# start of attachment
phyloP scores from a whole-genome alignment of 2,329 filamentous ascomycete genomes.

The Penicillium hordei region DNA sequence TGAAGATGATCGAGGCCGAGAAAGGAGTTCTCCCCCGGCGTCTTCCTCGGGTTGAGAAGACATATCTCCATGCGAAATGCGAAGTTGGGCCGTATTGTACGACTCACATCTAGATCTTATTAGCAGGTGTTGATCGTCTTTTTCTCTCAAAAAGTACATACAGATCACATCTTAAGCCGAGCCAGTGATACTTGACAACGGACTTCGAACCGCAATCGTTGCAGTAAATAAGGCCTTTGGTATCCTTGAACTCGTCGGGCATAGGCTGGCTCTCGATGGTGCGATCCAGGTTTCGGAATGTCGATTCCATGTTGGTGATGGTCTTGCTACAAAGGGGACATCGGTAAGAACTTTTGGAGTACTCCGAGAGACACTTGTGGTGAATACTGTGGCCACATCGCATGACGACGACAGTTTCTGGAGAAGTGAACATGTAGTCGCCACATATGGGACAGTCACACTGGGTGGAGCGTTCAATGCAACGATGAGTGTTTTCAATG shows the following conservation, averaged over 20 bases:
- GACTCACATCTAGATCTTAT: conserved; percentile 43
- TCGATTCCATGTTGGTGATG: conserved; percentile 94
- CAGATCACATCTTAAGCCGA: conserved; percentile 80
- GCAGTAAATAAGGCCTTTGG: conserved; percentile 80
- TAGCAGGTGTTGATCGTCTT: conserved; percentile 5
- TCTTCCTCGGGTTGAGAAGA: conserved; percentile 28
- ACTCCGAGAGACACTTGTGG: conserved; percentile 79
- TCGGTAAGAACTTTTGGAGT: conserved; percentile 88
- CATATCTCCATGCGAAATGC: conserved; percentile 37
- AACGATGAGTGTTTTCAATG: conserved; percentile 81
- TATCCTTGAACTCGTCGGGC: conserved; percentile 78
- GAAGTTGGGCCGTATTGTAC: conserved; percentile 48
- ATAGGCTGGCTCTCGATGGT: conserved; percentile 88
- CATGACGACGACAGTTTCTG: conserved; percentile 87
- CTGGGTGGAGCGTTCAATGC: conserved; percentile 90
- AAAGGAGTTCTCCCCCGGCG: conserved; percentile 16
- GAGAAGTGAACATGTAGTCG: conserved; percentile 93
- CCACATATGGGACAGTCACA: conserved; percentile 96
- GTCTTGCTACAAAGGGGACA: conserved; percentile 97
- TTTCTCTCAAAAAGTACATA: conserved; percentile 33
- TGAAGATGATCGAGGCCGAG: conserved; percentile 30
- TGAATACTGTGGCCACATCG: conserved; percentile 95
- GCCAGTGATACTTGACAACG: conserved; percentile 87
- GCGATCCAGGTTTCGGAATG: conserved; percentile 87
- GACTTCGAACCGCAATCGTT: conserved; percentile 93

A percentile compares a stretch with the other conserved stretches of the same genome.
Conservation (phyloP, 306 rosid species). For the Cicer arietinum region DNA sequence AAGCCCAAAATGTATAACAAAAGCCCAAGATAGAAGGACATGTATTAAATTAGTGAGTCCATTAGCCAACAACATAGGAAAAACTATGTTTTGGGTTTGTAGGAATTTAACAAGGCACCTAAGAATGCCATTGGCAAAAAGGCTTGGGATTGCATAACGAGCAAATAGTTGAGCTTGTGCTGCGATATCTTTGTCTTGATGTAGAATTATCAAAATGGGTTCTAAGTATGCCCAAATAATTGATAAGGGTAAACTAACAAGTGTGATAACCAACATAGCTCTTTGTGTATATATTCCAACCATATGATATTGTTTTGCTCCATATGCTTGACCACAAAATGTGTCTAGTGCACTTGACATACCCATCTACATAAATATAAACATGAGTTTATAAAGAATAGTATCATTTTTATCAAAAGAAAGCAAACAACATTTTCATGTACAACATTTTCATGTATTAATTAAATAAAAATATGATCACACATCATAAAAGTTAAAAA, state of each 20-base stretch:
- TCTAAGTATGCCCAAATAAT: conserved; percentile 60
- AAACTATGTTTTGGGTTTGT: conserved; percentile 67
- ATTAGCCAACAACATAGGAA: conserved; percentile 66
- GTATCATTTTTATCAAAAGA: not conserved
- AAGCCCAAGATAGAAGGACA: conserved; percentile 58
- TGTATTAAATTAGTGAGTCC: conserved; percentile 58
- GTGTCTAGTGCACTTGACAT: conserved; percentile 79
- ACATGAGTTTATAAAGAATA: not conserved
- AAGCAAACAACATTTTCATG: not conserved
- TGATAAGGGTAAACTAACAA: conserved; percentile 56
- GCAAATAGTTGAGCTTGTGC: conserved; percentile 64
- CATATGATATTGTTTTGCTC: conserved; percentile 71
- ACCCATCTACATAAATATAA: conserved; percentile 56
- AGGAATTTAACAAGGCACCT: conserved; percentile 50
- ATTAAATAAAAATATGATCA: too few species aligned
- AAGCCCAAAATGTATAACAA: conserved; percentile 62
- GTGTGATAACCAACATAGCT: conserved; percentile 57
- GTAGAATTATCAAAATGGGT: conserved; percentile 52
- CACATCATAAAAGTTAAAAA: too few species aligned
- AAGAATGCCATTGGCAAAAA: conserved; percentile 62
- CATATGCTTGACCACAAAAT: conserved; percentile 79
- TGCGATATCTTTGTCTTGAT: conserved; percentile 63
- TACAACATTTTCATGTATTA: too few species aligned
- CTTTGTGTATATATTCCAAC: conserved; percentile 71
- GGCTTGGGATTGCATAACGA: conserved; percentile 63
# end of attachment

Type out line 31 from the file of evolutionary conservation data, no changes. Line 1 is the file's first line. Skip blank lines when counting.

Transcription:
- AAACTATGTTTTGGGTTTGT: conserved; percentile 67